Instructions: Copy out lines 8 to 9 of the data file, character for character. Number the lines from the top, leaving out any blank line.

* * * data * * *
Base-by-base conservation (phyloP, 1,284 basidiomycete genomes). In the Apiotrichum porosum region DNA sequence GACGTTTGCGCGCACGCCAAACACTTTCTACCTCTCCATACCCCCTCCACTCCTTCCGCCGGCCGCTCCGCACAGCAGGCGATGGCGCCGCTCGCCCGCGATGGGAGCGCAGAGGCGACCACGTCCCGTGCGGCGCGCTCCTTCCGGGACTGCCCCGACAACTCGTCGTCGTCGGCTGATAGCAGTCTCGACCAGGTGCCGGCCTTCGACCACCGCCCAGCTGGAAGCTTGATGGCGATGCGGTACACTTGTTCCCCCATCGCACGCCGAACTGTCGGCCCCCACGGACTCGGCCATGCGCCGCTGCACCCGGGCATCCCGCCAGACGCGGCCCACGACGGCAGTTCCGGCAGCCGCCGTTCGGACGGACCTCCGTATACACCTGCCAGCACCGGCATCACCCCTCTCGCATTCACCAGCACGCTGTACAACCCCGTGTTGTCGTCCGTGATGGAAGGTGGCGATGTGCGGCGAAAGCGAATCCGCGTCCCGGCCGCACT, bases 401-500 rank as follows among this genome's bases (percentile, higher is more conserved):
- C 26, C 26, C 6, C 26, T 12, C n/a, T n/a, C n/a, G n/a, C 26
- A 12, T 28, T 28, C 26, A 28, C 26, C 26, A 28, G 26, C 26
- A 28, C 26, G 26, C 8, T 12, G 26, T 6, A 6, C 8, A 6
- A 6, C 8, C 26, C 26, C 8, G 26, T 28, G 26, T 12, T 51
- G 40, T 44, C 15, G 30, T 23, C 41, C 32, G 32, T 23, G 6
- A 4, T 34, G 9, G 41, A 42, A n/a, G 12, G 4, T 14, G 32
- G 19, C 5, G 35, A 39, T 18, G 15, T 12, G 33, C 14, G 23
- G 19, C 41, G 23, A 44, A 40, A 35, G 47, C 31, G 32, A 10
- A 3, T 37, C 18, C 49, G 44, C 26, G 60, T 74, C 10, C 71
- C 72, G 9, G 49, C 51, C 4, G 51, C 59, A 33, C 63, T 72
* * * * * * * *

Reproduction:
- G 19, C 5, G 35, A 39, T 18, G 15, T 12, G 33, C 14, G 23
- G 19, C 41, G 23, A 44, A 40, A 35, G 47, C 31, G 32, A 10